“The beginning of ‘Imphal: 1944’ owes to a larger movie project, ‘My Japanese Niece’ which was stuck for two years. I was supposed to tour with the movie this year in March to coincide with the 70th anniversary of the Imphal war in 1944, but it did not happen. It was then I decided to make ‘Imphal: 1944’ so that I could be in Manipur for the anniversary celebrations. I attended the official commemoration in June and persuaded the organizers to screen it on the last day of the ceremony,” Hirakubo told this writer in an informal chat during the screening.            
It was shot on DVD format with a handful of actors – but with dramatic war sequences. “I did not have money to shoot in Imphal or in Japan. Now, I am speaking to the government of Manipur and local organizations in Imphal for a bigger project on the same subject. I am scripting a full-length feature film about the Imphal war based on the accounts of the survivors in Japan, Manipur and Nagaland. It will feature everything that happened during the war— hunger, struggle for survival, famine, disease, death, suffering and the reconciliation efforts decades later,” Junichi Kajioka said.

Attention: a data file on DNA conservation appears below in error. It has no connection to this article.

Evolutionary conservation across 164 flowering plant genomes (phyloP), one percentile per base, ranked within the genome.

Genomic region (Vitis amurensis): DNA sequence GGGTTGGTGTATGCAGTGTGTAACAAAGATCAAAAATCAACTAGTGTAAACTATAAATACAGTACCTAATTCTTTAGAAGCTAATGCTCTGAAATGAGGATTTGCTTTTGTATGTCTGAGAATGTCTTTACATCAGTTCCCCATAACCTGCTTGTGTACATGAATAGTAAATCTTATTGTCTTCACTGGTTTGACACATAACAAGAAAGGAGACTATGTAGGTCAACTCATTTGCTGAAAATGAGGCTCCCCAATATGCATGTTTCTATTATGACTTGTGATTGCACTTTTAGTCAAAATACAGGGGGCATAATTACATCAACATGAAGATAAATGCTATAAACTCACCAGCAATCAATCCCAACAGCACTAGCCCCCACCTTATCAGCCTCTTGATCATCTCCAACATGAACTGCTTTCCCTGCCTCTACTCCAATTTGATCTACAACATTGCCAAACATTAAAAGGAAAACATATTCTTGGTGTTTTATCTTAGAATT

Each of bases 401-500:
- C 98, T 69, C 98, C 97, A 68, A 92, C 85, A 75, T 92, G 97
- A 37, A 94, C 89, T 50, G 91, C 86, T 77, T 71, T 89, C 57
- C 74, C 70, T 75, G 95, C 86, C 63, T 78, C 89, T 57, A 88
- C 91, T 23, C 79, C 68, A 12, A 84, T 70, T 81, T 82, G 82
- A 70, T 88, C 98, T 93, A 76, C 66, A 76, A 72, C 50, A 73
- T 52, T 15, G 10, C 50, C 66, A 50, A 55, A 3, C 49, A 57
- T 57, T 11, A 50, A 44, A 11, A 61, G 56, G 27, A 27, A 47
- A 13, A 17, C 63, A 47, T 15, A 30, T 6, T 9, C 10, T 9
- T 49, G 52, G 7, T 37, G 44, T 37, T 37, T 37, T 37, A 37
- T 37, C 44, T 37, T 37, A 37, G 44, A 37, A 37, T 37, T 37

The director said he had watched “Masao’s biographical documentary (biopic) before making the movie”. “I did not want to explore the complex historical perspectives,” Kajioka pointed out. The movie, however, glosses over history and the war-torn social milieu of the 1940s in Asia.       
The war was significant for India for several reasons — it resulted in one of the worst food shortages in Burma, northeastern and eastern India because food was diverted from civilian supply lines to feed the Allied garrisons. Nearly three million civilian people died of hunger in the famine of 1943-1944.